Cyclone Biparjoy has made landfall on Thursday, hitting the Saurashtra and Kutch regions in Gujarat, as well as the adjoining Pakistan coasts, according to the India Meteorological Department (IMD). The cyclone brings with it a wind speed ranging from 115 to 125 kmph, gusting to 145 kmph, posing a significant threat to the affected areas.
The landfall process, which may take several hours to complete, is expected to continue until midnight on Thursday. IMD warns that heavy rainfall will persist during this period, exacerbating the already challenging situation. In addition to the torrential rain, the storm surge caused by the cyclone is anticipated to be 2-3 meters above the astronomical tide. Low-lying areas, including Dwarka, Okha, Diu, Naliya, Veraval, Bhuj, Porbandar, and Kandla, are at risk of inundation.
Ananda Das, responsible for cyclone monitoring at IMD, highlighted the size and intensity of Cyclone Biparjoy. With a radius of approximately 300 km and a core wind area spanning 100 km, this very severe cyclone is expected to maintain its strength. Das emphasized that the landfall process will be prolonged due to the region’s non-uniform coastline, resembling a gulf.
Experts have noted that the majority of rainfall will occur in the southern eyewall, while the northern portion of the cyclone may experience less precipitation. Vineet Kumar Singh, a researcher at Typhoon Research Center, Jeju National University, South Korea, stated that areas south of the cyclone’s center are likely to receive more rainfall in the next six hours compared to areas north of it.
In an interesting historical context, Cyclone Biparjoy has set a new record as the longest-duration cyclone in the history of the Arabian Sea. It has maintained cyclone strength, with winds exceeding 34 knots, for a remarkable 192 hours until Wednesday morning, surpassing the previous record set in June 1998, as confirmed by data from the Joint Typhoon Warning Centre.
Authorities continue to closely monitor the situation and have urged residents in the affected areas to take necessary precautions to ensure their safety.
Cyclone Biparjoy, a formidable tropical cyclone, has recently made headlines as it struck the Saurashtra and Kutch regions of Gujarat, India, as well as the adjoining Pakistan coasts. The cyclone, characterized by its strong winds and heavy rainfall, has posed significant threats to these coastal areas.
With wind speeds ranging from 115 to 125 kmph, gusting up to 145 kmph, Cyclone Biparjoy unleashed its fury during the landfall process. The India Meteorological Department (IMD) issued warnings, urging residents to brace themselves for the severe weather conditions. The landfall process, lasting for several hours, was projected to continue until midnight on Thursday, leading to sustained heavy rainfall.
One of the major concerns associated with Cyclone Biparjoy was the storm surge. IMD forecasted that the surge could reach 2-3 meters above the astronomical tide. This elevation posed a significant risk of inundation in low-lying areas, including Dwarka, Okha, Diu, Naliya, Veraval, Bhuj, Porbandar, and Kandla. Some districts were even expected to experience astronomical tides as high as 3-6 meters in different locations.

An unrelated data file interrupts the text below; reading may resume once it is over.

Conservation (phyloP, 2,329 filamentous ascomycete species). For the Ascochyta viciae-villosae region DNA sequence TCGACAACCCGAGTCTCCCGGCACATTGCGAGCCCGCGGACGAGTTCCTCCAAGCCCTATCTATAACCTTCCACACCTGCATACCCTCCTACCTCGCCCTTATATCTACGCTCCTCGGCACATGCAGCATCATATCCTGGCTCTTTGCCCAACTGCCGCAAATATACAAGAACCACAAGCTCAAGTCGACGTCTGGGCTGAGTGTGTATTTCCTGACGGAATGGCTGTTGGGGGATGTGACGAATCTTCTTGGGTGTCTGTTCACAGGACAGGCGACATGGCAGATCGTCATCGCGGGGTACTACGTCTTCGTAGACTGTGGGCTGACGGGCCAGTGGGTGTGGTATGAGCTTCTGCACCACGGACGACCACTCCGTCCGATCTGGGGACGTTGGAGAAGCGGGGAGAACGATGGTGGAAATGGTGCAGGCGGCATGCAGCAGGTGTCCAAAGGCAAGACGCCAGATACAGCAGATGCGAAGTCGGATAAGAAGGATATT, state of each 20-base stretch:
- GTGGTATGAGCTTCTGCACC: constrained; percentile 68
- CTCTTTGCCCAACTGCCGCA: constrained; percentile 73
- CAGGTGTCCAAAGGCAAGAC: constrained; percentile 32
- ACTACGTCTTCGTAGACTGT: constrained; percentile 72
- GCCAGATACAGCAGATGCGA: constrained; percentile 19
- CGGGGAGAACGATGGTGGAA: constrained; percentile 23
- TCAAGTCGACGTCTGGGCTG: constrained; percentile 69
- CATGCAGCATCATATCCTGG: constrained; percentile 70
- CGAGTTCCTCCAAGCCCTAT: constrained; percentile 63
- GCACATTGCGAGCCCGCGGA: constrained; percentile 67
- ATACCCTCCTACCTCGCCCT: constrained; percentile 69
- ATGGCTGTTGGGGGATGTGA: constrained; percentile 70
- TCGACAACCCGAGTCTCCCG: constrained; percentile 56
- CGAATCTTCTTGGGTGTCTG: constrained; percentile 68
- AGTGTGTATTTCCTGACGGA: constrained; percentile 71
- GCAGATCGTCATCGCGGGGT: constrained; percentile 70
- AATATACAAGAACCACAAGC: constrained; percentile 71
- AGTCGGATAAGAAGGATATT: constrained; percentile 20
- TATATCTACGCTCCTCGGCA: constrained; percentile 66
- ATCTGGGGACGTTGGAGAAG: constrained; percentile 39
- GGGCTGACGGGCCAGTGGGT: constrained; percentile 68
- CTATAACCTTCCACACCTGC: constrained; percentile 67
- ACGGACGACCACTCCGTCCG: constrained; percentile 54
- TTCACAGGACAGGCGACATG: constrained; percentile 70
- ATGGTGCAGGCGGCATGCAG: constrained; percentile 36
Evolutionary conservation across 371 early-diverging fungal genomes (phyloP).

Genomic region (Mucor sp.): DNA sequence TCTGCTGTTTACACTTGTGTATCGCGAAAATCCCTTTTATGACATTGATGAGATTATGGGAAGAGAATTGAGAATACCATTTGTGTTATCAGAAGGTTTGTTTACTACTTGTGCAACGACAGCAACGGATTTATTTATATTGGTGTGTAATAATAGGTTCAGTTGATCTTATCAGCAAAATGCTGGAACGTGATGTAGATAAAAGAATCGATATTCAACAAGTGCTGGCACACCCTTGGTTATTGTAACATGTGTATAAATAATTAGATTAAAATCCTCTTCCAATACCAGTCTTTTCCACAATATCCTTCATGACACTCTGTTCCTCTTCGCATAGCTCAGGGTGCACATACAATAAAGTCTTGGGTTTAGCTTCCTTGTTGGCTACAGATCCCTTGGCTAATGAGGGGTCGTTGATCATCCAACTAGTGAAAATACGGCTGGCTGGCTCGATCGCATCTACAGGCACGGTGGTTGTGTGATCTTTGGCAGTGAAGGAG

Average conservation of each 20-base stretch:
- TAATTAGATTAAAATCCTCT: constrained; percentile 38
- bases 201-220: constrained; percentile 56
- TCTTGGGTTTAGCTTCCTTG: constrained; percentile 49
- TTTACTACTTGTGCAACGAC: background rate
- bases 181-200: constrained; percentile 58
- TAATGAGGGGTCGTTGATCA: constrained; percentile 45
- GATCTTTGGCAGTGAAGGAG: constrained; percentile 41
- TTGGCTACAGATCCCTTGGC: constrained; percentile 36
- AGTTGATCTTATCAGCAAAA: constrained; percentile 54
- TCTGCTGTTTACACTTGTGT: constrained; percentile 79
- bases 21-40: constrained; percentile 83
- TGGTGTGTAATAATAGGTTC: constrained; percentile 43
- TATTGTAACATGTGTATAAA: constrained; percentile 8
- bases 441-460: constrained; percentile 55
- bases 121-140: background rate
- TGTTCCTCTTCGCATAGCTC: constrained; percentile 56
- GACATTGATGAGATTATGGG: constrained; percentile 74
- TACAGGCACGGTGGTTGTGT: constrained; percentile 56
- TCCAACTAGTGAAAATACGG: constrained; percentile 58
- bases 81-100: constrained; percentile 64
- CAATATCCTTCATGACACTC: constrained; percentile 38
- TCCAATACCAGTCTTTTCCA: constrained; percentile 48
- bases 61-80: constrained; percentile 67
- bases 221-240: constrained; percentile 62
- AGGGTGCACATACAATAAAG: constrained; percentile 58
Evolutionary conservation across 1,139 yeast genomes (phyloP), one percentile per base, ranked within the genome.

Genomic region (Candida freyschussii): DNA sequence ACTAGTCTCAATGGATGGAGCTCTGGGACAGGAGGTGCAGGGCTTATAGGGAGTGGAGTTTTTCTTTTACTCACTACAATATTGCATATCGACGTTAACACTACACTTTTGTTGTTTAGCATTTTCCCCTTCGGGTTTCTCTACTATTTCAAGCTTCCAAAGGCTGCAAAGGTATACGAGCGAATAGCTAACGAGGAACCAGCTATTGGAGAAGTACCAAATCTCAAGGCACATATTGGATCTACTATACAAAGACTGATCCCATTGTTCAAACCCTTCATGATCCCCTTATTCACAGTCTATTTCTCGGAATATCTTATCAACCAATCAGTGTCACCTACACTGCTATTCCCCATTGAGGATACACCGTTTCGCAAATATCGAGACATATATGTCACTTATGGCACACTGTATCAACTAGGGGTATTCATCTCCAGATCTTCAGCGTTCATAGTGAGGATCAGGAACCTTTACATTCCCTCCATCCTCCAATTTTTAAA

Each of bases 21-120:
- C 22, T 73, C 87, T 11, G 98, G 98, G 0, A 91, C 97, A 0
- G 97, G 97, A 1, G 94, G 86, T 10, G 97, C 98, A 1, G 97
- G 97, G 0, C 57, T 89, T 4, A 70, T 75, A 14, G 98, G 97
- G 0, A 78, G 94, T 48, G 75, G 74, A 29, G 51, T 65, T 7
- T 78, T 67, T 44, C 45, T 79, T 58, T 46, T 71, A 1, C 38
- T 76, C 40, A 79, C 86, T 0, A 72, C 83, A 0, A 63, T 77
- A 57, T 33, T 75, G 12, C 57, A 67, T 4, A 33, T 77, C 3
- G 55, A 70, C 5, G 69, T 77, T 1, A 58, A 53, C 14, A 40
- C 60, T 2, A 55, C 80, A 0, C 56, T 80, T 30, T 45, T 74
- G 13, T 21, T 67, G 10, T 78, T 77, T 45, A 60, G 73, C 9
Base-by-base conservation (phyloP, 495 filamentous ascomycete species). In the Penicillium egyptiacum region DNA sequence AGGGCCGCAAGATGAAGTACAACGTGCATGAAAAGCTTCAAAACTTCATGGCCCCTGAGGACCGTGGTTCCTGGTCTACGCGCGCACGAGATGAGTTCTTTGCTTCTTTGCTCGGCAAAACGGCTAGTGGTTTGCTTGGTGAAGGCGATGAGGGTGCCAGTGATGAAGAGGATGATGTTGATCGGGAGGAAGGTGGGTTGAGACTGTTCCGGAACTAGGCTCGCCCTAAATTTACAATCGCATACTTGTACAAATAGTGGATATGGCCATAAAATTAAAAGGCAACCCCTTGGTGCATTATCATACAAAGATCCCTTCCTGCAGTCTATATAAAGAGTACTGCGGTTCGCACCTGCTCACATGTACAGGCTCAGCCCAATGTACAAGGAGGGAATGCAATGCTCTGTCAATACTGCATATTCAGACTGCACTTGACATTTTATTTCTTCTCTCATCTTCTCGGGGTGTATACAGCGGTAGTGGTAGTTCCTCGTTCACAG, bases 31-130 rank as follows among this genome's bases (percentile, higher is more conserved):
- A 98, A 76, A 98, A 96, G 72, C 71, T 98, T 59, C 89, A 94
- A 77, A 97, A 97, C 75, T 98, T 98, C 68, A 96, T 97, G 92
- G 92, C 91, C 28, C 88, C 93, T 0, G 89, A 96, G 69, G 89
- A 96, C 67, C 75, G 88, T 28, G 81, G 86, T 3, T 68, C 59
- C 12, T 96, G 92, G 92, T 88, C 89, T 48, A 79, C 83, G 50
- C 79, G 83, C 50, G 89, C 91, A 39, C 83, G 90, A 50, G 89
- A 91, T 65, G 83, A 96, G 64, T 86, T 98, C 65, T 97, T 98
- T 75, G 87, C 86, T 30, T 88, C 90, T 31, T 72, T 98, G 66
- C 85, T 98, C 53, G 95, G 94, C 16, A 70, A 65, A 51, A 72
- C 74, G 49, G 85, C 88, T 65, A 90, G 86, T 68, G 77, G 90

The size and intensity of Cyclone Biparjoy added to its destructive potential. Covering a radius of approximately 300 km, with a core wind area of about 100 km, this very severe cyclone left a lasting impact. IMD officials emphasized that due to the non-uniform coastline resembling a gulf, the landfall process took an extended period to complete.
Experts also observed distinct rainfall patterns within the cyclone. The southern eyewall experienced the most significant rainfall, while the northern portion saw comparatively less precipitation. This information played a crucial role in predicting the areas that would be most affected by the cyclone’s rainfall in the next few hours.
Furthermore, Cyclone Biparjoy broke records in the Arabian Sea. With a duration of 192 hours at cyclone strength (winds exceeding 34 knots), it became the longest-lasting cyclone in the history of the region. This record-breaking feat surpassed the previous milestone set by a cyclone in June 1998, as confirmed by data from the Joint Typhoon Warning Centre.
Given the potential risks and hazards associated with Cyclone Biparjoy, authorities closely monitored the situation and urged residents to take necessary precautions for their safety. The impact of the cyclone on the affected areas, including damage to infrastructure and potential disruptions to daily life, remained a concern for the region.
Cyclone Biparjoy serves as a reminder of the destructive power of nature and the need for preparedness in the face of such natural disasters. As communities recover from the aftermath of this powerful storm, efforts to rebuild and strengthen resilience are crucial for a safer future.